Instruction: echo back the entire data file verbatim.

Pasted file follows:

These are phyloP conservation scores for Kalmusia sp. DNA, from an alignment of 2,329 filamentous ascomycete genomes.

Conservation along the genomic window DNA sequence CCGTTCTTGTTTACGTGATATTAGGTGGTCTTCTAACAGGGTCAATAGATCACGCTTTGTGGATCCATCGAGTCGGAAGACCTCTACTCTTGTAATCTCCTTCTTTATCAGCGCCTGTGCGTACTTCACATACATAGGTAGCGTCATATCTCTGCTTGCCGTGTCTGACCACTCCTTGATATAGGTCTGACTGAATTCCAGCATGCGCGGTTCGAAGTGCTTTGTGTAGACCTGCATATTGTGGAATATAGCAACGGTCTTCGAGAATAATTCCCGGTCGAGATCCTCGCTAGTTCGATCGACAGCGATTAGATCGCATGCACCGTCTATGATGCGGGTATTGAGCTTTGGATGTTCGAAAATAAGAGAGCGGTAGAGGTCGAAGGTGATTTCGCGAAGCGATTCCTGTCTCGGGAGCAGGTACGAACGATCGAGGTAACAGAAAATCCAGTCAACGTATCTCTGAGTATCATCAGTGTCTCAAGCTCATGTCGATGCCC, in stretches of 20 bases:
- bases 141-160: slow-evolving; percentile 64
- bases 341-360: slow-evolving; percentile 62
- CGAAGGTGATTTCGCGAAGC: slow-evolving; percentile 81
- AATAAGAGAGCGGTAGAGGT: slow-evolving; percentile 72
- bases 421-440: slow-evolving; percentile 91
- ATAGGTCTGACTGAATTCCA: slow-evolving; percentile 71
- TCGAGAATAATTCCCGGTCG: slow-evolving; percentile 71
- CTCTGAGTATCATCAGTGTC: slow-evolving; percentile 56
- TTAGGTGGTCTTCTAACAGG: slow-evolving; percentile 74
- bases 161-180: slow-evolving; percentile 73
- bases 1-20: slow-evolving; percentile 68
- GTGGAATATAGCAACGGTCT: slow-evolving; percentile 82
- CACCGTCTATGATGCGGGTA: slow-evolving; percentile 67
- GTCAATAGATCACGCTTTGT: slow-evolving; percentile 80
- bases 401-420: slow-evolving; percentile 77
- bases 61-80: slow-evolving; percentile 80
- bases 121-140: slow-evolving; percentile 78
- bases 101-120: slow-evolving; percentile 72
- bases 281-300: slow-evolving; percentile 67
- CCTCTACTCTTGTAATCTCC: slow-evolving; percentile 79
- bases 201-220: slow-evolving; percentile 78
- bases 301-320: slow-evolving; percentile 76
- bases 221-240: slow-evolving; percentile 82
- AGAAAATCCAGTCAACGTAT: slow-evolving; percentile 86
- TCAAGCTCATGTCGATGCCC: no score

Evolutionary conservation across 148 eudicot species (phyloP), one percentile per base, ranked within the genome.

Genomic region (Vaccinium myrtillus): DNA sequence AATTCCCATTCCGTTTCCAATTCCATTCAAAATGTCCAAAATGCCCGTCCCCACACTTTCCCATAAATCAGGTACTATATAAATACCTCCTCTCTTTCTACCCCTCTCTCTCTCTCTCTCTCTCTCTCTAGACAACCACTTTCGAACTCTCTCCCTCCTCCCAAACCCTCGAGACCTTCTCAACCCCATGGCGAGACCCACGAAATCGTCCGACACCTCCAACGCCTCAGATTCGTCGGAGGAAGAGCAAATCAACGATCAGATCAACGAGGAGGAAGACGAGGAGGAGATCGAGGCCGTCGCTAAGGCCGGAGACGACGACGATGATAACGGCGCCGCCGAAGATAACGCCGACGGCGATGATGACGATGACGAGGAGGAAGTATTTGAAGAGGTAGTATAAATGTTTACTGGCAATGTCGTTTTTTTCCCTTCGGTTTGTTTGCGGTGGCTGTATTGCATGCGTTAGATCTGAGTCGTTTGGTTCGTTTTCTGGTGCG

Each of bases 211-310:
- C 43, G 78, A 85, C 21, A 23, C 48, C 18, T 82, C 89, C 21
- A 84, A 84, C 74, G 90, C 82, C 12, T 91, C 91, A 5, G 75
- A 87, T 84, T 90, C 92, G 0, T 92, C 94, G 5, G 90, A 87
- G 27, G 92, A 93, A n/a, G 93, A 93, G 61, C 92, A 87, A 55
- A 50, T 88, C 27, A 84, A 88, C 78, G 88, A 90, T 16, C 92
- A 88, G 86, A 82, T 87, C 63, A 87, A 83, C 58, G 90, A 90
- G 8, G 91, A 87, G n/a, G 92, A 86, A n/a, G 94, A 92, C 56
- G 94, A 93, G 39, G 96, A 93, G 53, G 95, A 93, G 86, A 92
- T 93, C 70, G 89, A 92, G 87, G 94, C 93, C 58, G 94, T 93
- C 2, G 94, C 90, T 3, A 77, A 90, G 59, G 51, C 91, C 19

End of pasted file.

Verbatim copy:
These are phyloP conservation scores for Kalmusia sp. DNA, from an alignment of 2,329 filamentous ascomycete genomes.

Conservation along the genomic window DNA sequence CCGTTCTTGTTTACGTGATATTAGGTGGTCTTCTAACAGGGTCAATAGATCACGCTTTGTGGATCCATCGAGTCGGAAGACCTCTACTCTTGTAATCTCCTTCTTTATCAGCGCCTGTGCGTACTTCACATACATAGGTAGCGTCATATCTCTGCTTGCCGTGTCTGACCACTCCTTGATATAGGTCTGACTGAATTCCAGCATGCGCGGTTCGAAGTGCTTTGTGTAGACCTGCATATTGTGGAATATAGCAACGGTCTTCGAGAATAATTCCCGGTCGAGATCCTCGCTAGTTCGATCGACAGCGATTAGATCGCATGCACCGTCTATGATGCGGGTATTGAGCTTTGGATGTTCGAAAATAAGAGAGCGGTAGAGGTCGAAGGTGATTTCGCGAAGCGATTCCTGTCTCGGGAGCAGGTACGAACGATCGAGGTAACAGAAAATCCAGTCAACGTATCTCTGAGTATCATCAGTGTCTCAAGCTCATGTCGATGCCC, in stretches of 20 bases:
- bases 141-160: slow-evolving; percentile 64
- bases 341-360: slow-evolving; percentile 62
- CGAAGGTGATTTCGCGAAGC: slow-evolving; percentile 81
- AATAAGAGAGCGGTAGAGGT: slow-evolving; percentile 72
- bases 421-440: slow-evolving; percentile 91
- ATAGGTCTGACTGAATTCCA: slow-evolving; percentile 71
- TCGAGAATAATTCCCGGTCG: slow-evolving; percentile 71
- CTCTGAGTATCATCAGTGTC: slow-evolving; percentile 56
- TTAGGTGGTCTTCTAACAGG: slow-evolving; percentile 74
- bases 161-180: slow-evolving; percentile 73
- bases 1-20: slow-evolving; percentile 68
- GTGGAATATAGCAACGGTCT: slow-evolving; percentile 82
- CACCGTCTATGATGCGGGTA: slow-evolving; percentile 67
- GTCAATAGATCACGCTTTGT: slow-evolving; percentile 80
- bases 401-420: slow-evolving; percentile 77
- bases 61-80: slow-evolving; percentile 80
- bases 121-140: slow-evolving; percentile 78
- bases 101-120: slow-evolving; percentile 72
- bases 281-300: slow-evolving; percentile 67
- CCTCTACTCTTGTAATCTCC: slow-evolving; percentile 79
- bases 201-220: slow-evolving; percentile 78
- bases 301-320: slow-evolving; percentile 76
- bases 221-240: slow-evolving; percentile 82
- AGAAAATCCAGTCAACGTAT: slow-evolving; percentile 86
- TCAAGCTCATGTCGATGCCC: no score

Evolutionary conservation across 148 eudicot species (phyloP), one percentile per base, ranked within the genome.

Genomic region (Vaccinium myrtillus): DNA sequence AATTCCCATTCCGTTTCCAATTCCATTCAAAATGTCCAAAATGCCCGTCCCCACACTTTCCCATAAATCAGGTACTATATAAATACCTCCTCTCTTTCTACCCCTCTCTCTCTCTCTCTCTCTCTCTCTAGACAACCACTTTCGAACTCTCTCCCTCCTCCCAAACCCTCGAGACCTTCTCAACCCCATGGCGAGACCCACGAAATCGTCCGACACCTCCAACGCCTCAGATTCGTCGGAGGAAGAGCAAATCAACGATCAGATCAACGAGGAGGAAGACGAGGAGGAGATCGAGGCCGTCGCTAAGGCCGGAGACGACGACGATGATAACGGCGCCGCCGAAGATAACGCCGACGGCGATGATGACGATGACGAGGAGGAAGTATTTGAAGAGGTAGTATAAATGTTTACTGGCAATGTCGTTTTTTTCCCTTCGGTTTGTTTGCGGTGGCTGTATTGCATGCGTTAGATCTGAGTCGTTTGGTTCGTTTTCTGGTGCG

Each of bases 211-310:
- C 43, G 78, A 85, C 21, A 23, C 48, C 18, T 82, C 89, C 21
- A 84, A 84, C 74, G 90, C 82, C 12, T 91, C 91, A 5, G 75
- A 87, T 84, T 90, C 92, G 0, T 92, C 94, G 5, G 90, A 87
- G 27, G 92, A 93, A n/a, G 93, A 93, G 61, C 92, A 87, A 55
- A 50, T 88, C 27, A 84, A 88, C 78, G 88, A 90, T 16, C 92
- A 88, G 86, A 82, T 87, C 63, A 87, A 83, C 58, G 90, A 90
- G 8, G 91, A 87, G n/a, G 92, A 86, A n/a, G 94, A 92, C 56
- G 94, A 93, G 39, G 96, A 93, G 53, G 95, A 93, G 86, A 92
- T 93, C 70, G 89, A 92, G 87, G 94, C 93, C 58, G 94, T 93
- C 2, G 94, C 90, T 3, A 77, A 90, G 59, G 51, C 91, C 19